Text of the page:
Staying hydrated is really important to staying healthy and maintaining proper function of every system in our body. It is commonly recommended for people to have 8 glasses of water throughout the day (roughly 2 litres or half a gallon). Then depending on circumstances, e.g. climate and amount of physical activity, the fluid intake amount/frequency should be adjusted to compensate any additional loss of fluids as a result of additional sweat. For athletes who are training or competing at higher intensities and/or longer durations and at higher temperatures, it is critical that they keep a steady replenishment of fluids else they run the risk of dehydration.
Effects of dehydration: Dehydration can lead to an increase in the athlete’s core temperature, affect aerobic performance, cause fatigue and in some severe cases, cramps, hyponatremia and heat stroke. This article here goes into more details on the effects of dehydration – link.
Typically, the easiest way to know if you are well hydrated or dehydrated is to look at the colour of your urine. The lighter the colour, the more hydrated you are, and a really dark colour usually indicates dehydration and the darker the colour the higher the degree of dehydration. When not exercising, you can also rely on your sense of thirst to tell if you are getting dehydrated. But when an athlete is training/exercising, these 2 indicators would not work because they are symptoms of dehydration which means dehydration has already set in and affected the athlete’s performance. There is also the approach of measuring body mass before and after training to determine fluid loss. But this is a post activity estimate and may not help detect dehydration during the activity.
The alternative is to monitor an athlete’s hydration regularly (or continuously) during the activity, keep track of how much (fluid) is loss, and make sure the athlete is taking in adequate amount of fluids + electrolytes to prevent dehydration. Inside a lab, athletes could be put through urine tests and blood tests to determine dehydration. Often these tests require lots of equipment, takes time, is invasive and it’s hard to execute in the field. Fortunately, there are now a number of wearable and portable technology products are tackling hydration monitoring of athletes in the field. They are mainly sweat monitoring sensors and a saliva based sensor.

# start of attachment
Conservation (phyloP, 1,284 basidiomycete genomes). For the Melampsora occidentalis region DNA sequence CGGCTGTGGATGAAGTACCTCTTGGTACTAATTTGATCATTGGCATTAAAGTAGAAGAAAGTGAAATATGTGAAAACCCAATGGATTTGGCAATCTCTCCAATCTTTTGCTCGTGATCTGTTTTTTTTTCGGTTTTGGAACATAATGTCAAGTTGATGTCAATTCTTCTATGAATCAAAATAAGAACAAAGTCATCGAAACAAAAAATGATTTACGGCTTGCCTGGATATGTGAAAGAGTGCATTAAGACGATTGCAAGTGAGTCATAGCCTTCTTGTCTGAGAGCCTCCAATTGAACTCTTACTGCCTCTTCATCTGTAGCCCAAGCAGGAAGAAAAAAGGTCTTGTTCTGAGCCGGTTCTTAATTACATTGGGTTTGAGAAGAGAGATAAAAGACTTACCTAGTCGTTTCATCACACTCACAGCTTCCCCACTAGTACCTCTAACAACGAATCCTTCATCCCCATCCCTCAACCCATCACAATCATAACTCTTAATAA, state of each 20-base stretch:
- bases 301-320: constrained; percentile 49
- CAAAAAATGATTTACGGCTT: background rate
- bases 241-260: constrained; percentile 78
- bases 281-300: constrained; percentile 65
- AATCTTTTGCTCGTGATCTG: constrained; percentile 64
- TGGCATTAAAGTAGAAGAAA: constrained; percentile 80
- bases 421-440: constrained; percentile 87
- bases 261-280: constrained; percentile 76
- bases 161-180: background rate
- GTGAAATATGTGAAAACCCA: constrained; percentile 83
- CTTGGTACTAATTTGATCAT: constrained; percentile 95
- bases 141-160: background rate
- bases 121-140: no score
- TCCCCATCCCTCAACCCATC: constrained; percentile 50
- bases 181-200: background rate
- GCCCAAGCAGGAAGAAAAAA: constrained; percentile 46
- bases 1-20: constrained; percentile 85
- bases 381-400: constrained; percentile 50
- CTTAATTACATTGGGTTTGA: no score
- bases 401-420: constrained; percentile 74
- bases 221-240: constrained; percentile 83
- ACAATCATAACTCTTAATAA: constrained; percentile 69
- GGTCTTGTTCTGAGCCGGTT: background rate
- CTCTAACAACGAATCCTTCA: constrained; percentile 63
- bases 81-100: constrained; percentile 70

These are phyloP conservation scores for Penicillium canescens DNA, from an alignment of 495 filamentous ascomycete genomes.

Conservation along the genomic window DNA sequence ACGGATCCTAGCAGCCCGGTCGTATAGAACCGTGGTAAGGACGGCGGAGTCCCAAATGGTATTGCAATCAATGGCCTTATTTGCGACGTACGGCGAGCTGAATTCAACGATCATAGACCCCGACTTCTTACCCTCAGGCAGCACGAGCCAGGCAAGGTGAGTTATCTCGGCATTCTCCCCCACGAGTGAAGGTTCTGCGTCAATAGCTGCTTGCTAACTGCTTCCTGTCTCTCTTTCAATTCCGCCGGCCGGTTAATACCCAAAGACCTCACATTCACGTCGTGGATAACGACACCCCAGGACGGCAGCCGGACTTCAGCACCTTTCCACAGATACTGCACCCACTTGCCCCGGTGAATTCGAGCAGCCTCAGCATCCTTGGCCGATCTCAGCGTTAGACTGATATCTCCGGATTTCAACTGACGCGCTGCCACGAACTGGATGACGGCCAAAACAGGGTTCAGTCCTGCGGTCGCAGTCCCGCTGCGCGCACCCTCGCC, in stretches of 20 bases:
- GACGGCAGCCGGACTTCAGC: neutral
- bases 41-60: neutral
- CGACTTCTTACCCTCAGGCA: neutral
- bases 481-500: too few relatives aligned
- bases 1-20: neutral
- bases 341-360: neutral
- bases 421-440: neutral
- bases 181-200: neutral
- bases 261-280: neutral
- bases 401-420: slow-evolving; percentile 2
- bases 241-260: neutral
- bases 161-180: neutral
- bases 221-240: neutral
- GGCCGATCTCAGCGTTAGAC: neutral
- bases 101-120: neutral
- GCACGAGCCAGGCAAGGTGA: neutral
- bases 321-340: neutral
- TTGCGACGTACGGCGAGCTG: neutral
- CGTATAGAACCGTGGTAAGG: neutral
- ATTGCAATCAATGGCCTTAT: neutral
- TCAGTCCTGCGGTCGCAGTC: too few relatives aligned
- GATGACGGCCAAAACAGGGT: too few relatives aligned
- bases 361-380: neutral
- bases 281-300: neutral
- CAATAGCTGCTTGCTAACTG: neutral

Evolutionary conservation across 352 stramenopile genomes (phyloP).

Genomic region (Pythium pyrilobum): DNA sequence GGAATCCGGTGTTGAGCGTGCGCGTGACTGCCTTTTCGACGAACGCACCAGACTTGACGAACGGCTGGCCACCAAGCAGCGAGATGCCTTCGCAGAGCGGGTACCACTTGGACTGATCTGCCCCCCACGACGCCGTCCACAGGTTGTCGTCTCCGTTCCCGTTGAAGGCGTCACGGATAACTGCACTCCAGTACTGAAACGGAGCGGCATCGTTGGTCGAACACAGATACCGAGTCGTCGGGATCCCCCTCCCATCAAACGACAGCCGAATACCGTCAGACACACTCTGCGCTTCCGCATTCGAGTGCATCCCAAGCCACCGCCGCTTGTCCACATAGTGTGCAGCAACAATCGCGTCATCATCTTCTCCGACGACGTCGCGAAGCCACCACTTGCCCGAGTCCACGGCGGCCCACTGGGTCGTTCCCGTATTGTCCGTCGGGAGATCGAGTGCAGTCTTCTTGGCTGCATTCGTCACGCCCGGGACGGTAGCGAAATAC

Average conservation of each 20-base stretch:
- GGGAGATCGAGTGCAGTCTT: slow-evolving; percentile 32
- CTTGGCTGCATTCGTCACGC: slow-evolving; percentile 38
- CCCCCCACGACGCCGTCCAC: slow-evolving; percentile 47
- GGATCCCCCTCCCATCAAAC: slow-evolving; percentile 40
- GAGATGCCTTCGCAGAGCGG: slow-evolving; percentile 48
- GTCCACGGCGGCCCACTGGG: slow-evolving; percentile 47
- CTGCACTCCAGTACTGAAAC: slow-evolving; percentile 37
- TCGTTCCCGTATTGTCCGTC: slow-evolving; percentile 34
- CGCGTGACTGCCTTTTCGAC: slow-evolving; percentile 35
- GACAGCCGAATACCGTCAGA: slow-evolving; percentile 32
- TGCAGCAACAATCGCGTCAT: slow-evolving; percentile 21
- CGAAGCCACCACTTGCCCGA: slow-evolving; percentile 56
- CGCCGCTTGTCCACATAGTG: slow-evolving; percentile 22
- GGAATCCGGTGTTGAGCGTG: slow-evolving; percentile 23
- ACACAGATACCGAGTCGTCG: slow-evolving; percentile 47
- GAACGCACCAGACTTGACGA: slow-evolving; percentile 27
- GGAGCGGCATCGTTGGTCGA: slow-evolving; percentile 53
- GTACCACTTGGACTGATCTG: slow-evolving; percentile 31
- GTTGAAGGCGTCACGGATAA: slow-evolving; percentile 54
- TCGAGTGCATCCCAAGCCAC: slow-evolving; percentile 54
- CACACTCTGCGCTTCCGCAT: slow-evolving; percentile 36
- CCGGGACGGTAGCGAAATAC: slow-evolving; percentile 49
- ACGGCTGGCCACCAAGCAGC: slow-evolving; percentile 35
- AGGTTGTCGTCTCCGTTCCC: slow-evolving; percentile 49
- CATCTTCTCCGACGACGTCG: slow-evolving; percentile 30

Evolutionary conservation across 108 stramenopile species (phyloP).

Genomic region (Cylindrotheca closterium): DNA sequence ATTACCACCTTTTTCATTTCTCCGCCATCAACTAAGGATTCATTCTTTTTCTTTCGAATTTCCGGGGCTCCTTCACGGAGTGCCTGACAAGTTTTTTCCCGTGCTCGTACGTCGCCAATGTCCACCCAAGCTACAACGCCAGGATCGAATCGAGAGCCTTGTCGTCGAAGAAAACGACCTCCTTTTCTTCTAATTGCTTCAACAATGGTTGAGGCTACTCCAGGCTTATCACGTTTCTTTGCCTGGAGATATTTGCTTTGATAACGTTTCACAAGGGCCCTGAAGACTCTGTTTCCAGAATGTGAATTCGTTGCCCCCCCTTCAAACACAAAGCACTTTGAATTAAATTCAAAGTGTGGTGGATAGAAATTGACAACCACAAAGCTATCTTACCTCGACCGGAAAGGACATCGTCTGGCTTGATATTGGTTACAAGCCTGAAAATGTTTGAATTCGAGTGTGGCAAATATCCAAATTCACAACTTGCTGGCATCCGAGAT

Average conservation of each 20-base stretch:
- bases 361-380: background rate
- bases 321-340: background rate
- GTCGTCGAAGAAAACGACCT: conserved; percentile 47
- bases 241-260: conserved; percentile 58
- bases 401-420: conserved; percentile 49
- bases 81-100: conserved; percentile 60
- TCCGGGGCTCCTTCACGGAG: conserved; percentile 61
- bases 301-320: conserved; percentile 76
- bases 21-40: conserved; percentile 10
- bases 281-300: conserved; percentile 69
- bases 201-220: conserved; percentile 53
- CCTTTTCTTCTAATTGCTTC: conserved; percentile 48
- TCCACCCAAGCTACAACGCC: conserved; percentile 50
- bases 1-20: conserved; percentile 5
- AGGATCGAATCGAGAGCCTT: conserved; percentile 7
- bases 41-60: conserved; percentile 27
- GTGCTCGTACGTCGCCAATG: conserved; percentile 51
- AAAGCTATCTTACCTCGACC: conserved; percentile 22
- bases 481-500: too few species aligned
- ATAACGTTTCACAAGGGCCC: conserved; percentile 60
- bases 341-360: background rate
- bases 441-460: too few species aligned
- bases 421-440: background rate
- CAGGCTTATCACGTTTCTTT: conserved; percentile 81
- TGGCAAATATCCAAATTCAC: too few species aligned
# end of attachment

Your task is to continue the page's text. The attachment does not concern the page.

Sweat Monitoring Tech
Gatorade Gx Sweat Patch
We talked about the Gatorade Sweat Patch in our May 2019 Top5SportsTechNews. How it works is the single-use Gx Sweat Patch gets stuck on an athlete’s arm pre-training. Then during training or whatever activity, the microfluidics inside the Sweat Patch does its work and collects the sweat (from the athlete), “analyses” the sweat, and provides a visual feedback directly on the patch itself. This microfludic sensing platform was developed in partnership with Epicore Biosystems, and the sweat analysis, which is presented by visual lines shows the athlete’s sweat rate and sweat sodium concentration.
In case you were wondering how the Sweat Patch works with an App, it actually does so without any electronics or bluetooth like most wearable sensors. The athlete takes a picture of the Sweat Patch with all the “lines of sweat data” and the App processes the visual data and turns it into numerical sweat metrics.
The recommended usage is to use the Sweat Patch to monitor every different type of activity and/or the same activity in a different condition/climate. The rationale is if the athlete is repeating the same activity in the same condition, it is likely the sweat rate and sodium concentration would be similar and the athlete would be better prepared in terms of hydrating themselves during the activity.
At the moment, athletes can sign up to be on the beta test team here: link, and it looks like it is only available in the US in the summer of 2020. Gatorade has also partnered with Kinduct, an Athlete Management System, so professional teams that are on the Kinduct platform can utilise the Gx Sweat Patch to add hydration data onto their existing suite of training and performance metrics.
Another sweat-based biometric sensor that is about to come into the market was developed by Nix Biosensors. They are a startup that started back in 2014/15. The story was: the founder came across a researcher who was working on a wearable dehydration diagnostic device for the emergency room and saw that as an opportunity to use that for athletes. Then after years of development and testing and getting funding, that idea evolved into the Nix Biosensor.
What’s in the sensor? The sensor consists of 2 main components:
- a single-use sensing patch that is hydrogel based; the hydrogel is suspended in a solution and shrinks in the presence of sweat
- an electronics unit that attaches to the sensing patch, captures and displays the relevant data; the data could also be transmitted to a smartphone or tablet.
Since the sensing patches are single use only, they are expected to be sold in packs of 4 and up to packs of 20. It might even be sold in the form of a monthly subscription model. But these are just speculations at the moment and will become clearer when they launch. Currently, they are running a pilot/beta program and people who are interested can fill up this form here: link.